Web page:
The game makes up of 4 planets to visit, and each planet has its own story arc, contributing to the main story, as well as strikes, and ‘patrol’ missions. In Patrol, you’re let loose on the world to explore, explode, and destroy the enemy as much or as little as you like, with the added option of picking up mini missions on your way. Tied into this, and the story missions in general are a number of ‘bounty’ notices that can be obtained and completed for bonus XP. (Those who have played any of the later games will notice the objective similarities to the later Halo online daily/weekly/monthly challenges). The patrol option, whilst the mini missions can become repetitive and tiresome, are in general very enjoyable especially when you team up with friends.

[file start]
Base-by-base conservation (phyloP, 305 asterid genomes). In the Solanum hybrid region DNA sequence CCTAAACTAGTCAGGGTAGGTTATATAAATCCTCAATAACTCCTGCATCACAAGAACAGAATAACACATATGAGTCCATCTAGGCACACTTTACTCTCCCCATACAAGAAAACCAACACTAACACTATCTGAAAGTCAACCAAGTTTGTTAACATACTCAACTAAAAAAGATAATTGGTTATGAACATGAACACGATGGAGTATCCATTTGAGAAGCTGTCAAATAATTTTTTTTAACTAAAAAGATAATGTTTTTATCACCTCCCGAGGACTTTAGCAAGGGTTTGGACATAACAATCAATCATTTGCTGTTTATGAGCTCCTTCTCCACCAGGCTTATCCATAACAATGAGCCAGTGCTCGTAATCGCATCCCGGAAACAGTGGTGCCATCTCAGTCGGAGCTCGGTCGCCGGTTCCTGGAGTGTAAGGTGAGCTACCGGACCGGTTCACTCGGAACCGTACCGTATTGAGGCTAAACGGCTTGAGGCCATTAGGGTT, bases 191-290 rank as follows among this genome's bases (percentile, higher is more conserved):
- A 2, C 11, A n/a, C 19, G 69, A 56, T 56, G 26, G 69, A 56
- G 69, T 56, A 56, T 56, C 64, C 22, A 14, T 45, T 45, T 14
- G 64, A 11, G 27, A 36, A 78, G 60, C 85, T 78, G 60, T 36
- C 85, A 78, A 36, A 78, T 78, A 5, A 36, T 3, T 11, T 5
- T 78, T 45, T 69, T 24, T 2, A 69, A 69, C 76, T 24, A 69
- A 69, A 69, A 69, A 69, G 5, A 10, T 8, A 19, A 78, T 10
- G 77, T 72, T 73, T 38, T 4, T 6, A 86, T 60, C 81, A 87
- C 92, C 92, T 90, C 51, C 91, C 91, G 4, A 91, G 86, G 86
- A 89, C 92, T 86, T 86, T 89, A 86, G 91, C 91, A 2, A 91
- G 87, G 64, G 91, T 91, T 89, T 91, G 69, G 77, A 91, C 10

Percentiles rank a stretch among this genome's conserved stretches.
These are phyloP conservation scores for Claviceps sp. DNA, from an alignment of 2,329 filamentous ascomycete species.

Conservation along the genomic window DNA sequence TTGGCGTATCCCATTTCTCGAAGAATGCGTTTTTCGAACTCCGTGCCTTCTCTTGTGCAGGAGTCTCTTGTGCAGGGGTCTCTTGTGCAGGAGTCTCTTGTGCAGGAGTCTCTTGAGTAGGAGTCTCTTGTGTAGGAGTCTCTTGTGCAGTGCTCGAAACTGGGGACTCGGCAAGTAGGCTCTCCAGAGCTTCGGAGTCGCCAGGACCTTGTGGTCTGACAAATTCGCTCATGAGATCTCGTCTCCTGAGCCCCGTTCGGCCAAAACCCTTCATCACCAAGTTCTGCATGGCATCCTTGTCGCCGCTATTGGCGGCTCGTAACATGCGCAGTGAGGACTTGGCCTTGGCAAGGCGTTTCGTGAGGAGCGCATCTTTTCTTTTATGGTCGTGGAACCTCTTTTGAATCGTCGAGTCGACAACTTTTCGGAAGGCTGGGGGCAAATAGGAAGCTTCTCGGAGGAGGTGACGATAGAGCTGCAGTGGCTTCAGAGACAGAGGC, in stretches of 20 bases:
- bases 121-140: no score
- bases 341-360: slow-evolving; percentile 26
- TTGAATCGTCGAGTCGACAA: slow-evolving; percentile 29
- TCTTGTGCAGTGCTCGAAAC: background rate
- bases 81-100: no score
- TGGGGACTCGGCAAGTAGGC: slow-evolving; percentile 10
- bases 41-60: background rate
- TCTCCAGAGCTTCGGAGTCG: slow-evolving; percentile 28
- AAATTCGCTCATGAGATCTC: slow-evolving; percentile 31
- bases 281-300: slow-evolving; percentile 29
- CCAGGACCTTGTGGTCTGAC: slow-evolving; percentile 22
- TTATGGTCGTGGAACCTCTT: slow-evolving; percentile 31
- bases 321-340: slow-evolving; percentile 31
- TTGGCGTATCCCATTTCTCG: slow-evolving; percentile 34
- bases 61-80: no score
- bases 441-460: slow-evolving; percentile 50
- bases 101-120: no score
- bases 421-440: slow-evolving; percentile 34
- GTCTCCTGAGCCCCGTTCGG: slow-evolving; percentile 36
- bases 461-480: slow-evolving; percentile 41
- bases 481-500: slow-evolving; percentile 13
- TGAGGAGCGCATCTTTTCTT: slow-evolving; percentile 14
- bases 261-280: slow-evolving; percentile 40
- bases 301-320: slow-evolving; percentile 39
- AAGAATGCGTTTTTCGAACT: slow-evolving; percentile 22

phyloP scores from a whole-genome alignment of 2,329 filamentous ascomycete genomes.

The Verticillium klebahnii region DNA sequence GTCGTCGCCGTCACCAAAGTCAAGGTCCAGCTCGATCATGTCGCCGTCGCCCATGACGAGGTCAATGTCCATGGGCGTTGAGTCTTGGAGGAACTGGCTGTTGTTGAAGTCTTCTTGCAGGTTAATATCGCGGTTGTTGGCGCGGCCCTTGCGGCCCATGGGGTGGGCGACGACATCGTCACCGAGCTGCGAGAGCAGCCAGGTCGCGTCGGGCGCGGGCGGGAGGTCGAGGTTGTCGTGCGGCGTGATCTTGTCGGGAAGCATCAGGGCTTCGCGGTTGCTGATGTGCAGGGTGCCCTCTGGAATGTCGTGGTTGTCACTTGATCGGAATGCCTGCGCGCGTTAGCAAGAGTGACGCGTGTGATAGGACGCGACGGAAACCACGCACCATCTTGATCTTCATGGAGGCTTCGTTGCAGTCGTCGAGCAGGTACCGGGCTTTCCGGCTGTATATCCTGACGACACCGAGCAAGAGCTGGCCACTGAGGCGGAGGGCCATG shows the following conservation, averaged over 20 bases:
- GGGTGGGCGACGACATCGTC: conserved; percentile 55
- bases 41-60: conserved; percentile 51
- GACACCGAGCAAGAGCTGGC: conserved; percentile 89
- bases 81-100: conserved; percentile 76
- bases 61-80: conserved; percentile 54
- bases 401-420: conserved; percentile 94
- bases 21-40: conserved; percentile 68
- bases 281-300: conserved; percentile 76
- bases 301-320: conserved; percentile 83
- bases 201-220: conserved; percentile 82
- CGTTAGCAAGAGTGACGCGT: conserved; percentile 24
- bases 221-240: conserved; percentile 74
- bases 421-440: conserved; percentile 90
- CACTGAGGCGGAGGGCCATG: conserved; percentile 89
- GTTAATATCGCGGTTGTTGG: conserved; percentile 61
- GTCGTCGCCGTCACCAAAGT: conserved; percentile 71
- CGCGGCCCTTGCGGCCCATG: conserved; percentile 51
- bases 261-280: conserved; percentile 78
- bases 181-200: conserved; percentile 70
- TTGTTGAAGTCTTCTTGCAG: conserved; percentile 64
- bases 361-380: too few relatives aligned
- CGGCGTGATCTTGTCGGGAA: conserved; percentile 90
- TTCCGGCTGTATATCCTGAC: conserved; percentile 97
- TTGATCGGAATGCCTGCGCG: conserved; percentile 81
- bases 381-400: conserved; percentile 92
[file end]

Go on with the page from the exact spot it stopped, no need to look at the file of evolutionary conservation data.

The story missions are generally very well tuned to progressive leveling as you play through, though there does appear be to be a sharp incline in difficulty at around the halfway point of the story line. Having the option to jump back to orbit is a handy feature, and means players who may be struggling can escape to grind out a few more levels or find better equips before coming back. The exp gains in game are also well planned for an MMO, allowing any kill in your associated area to add to your xp level, whether or not you made the kill. This helps immensely in areas where higher level players maybe farming targets, not giving the player much chance to get a shot off. In addition to this the strike missions make for a super hard boss battle mission, with lots of fighting and need for a well balanced fire team.